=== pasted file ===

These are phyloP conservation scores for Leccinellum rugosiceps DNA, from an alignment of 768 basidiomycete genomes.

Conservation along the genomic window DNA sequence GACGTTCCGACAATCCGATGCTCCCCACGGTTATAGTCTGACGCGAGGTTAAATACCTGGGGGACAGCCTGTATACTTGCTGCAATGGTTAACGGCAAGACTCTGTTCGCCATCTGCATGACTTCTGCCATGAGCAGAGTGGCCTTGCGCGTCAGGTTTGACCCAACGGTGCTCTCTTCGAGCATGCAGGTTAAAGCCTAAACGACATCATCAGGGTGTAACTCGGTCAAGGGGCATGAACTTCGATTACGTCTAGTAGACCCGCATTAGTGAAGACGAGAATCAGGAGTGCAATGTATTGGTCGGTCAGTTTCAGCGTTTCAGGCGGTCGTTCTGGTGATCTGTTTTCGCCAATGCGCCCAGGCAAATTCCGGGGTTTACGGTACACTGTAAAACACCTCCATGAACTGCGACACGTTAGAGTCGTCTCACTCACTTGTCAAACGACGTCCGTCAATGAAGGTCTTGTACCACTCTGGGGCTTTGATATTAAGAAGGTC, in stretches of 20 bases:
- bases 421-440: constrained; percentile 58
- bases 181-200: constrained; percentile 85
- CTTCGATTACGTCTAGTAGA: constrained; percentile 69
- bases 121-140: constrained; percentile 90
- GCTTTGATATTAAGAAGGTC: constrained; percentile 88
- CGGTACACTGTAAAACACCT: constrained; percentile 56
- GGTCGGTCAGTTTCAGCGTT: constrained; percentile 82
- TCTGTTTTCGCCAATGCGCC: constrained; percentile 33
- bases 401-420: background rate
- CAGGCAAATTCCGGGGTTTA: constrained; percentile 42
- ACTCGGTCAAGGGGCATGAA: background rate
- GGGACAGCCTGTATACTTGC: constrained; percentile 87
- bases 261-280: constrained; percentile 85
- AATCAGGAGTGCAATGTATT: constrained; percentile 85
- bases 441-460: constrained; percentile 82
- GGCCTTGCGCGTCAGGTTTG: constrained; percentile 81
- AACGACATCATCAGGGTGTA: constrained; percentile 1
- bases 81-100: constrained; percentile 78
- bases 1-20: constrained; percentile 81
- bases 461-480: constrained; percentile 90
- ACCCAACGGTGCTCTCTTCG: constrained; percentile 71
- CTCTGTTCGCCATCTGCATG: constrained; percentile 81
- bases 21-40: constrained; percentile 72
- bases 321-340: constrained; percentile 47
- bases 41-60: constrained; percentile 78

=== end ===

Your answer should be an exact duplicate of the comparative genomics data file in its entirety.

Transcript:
These are phyloP conservation scores for Leccinellum rugosiceps DNA, from an alignment of 768 basidiomycete genomes.

Conservation along the genomic window DNA sequence GACGTTCCGACAATCCGATGCTCCCCACGGTTATAGTCTGACGCGAGGTTAAATACCTGGGGGACAGCCTGTATACTTGCTGCAATGGTTAACGGCAAGACTCTGTTCGCCATCTGCATGACTTCTGCCATGAGCAGAGTGGCCTTGCGCGTCAGGTTTGACCCAACGGTGCTCTCTTCGAGCATGCAGGTTAAAGCCTAAACGACATCATCAGGGTGTAACTCGGTCAAGGGGCATGAACTTCGATTACGTCTAGTAGACCCGCATTAGTGAAGACGAGAATCAGGAGTGCAATGTATTGGTCGGTCAGTTTCAGCGTTTCAGGCGGTCGTTCTGGTGATCTGTTTTCGCCAATGCGCCCAGGCAAATTCCGGGGTTTACGGTACACTGTAAAACACCTCCATGAACTGCGACACGTTAGAGTCGTCTCACTCACTTGTCAAACGACGTCCGTCAATGAAGGTCTTGTACCACTCTGGGGCTTTGATATTAAGAAGGTC, in stretches of 20 bases:
- bases 421-440: constrained; percentile 58
- bases 181-200: constrained; percentile 85
- CTTCGATTACGTCTAGTAGA: constrained; percentile 69
- bases 121-140: constrained; percentile 90
- GCTTTGATATTAAGAAGGTC: constrained; percentile 88
- CGGTACACTGTAAAACACCT: constrained; percentile 56
- GGTCGGTCAGTTTCAGCGTT: constrained; percentile 82
- TCTGTTTTCGCCAATGCGCC: constrained; percentile 33
- bases 401-420: background rate
- CAGGCAAATTCCGGGGTTTA: constrained; percentile 42
- ACTCGGTCAAGGGGCATGAA: background rate
- GGGACAGCCTGTATACTTGC: constrained; percentile 87
- bases 261-280: constrained; percentile 85
- AATCAGGAGTGCAATGTATT: constrained; percentile 85
- bases 441-460: constrained; percentile 82
- GGCCTTGCGCGTCAGGTTTG: constrained; percentile 81
- AACGACATCATCAGGGTGTA: constrained; percentile 1
- bases 81-100: constrained; percentile 78
- bases 1-20: constrained; percentile 81
- bases 461-480: constrained; percentile 90
- ACCCAACGGTGCTCTCTTCG: constrained; percentile 71
- CTCTGTTCGCCATCTGCATG: constrained; percentile 81
- bases 21-40: constrained; percentile 72
- bases 321-340: constrained; percentile 47
- bases 41-60: constrained; percentile 78